Police set up drug- and alcohol-testing stations on all roads leading into (and therefore, out of) Nimbin on the weekend during the annual Mardi Grass protest event.
Unsurprisingly, people had chosen to partake what the protest was about and though police were pleased with overall patron behaviour, they were disappointed by the number of people still getting behind the wheel while under the influence* of drugs.
Police from Richmond PD ran a number of concurrent operations during last weekend’s event (Friday 3 May – Sunday 5 May 2019), including a drug-bus operation, a drug-dog operation, and a high-visibility policing operation in the Nimbin township utilising an operations support group, a target action group, the police dog unit and general duties police.
Of note, a 24-year-old Queensland man was charged with several drugs offences, including supplying a commercial quantity of a prohibited drug. He was granted conditional bail to appear at Lismore Local Court on Monday 15 July 2019.
A 17-year-old man was charged with offensive behaviour, assaulting police, and resisting arrest. No mention was made if he was under the influence of an illicit substance. He has been granted conditional bail to appear at a children’s court in Lismore on Friday 24 May 2019.
Nine persons were issued Court Attendance Notices for drug offences (cannabis, methylamphetamine, LSD, mushrooms, MDMA, Diazapam), more than 20 cannabis cautions were issued, and two youth cautions were issued.
As a part of police operations surrounding Mardi Grass, a high-profile random breath-testing and random drug-testing operation was conducted, which concluded yesterday (Monday 6 May 2019).
During the event, a number of high-profile stationary sites were set up around Nimbin to detect and deter people driving with drugs or alcohol present in their system.
Sixty-five people had their oral fluid sample return a positive indication for the presence of a prohibited drug. Of those, 28 were for cannabis, 14 for cocaine, 12 for methylamphetamine, nine for cannabis and methylamphetamine, and two for cocaine and methylamphetamine.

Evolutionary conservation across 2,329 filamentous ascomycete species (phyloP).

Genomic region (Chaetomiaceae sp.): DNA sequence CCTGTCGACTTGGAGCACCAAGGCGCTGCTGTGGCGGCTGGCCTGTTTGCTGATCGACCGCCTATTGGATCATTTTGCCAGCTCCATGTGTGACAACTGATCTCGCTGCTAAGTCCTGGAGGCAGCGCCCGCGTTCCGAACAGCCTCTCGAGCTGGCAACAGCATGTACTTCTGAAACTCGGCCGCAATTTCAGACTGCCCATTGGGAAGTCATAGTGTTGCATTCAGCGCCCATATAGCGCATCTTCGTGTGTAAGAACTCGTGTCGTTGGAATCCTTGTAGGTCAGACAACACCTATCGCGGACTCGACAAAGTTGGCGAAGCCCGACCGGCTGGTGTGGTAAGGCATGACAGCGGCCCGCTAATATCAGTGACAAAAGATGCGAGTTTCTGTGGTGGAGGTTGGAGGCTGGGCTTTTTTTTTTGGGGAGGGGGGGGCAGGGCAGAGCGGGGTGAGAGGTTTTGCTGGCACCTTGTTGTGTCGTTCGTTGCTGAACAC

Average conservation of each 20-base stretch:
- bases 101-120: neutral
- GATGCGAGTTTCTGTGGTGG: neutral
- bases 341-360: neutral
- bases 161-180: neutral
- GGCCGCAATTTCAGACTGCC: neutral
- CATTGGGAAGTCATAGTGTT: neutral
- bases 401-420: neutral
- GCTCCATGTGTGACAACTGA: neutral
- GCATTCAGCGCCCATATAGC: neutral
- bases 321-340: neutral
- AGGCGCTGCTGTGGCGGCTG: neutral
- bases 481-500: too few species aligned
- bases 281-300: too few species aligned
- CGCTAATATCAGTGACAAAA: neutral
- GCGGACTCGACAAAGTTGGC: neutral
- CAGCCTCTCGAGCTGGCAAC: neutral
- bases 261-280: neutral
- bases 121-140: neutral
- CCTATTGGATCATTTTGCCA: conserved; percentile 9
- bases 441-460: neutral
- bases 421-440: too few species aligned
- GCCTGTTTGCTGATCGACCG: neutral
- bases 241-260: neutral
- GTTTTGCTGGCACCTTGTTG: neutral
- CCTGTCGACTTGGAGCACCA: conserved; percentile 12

All were suspended from driving for 24 hours.
Police will await laboratory testing results from a second sample before determining further legal action.
Richmond Police District chief inspector Nicole Bruce said police are very concerned by the large number of drivers testing positive to drugs.
‘Illegal drugs have an adverse effect on the precise skills, concentration, and response times required to safely drive a motor vehicle,’ said Chief Insp Bruce.
‘Those who drive while under the influence of any drug are automatically at greater risk of injuring or killing themselves, their passengers, and other road users.’
Despite this, she says the majority of attendees were abiding by the rules and cooperating with police to ensure the event was safe and enjoyable for the community.
‘Approximately 3,000 people came to the small town of Nimbin this year, which was down on original estimates,’ she said.
‘The majority of people were having a good time while keeping safe.’
Police want to remind motorists that driving under the influence of prohibited drugs is not only illegal, it is immeasurably irresponsible and dangerous.
There are big questions around the reasons why roadside drug testing (RDT), that doesn’t test for impairment of cannabis but merely its presence, is being used and a call for a parliamentary inquiry on RDT is now being made by Nimbin’s HEMP embassy president Michael Balderstone.
* Influence would suggest impairment. From the Oxford English Dictionary (2nd edition) – Influence: the direct action of matter upon mind.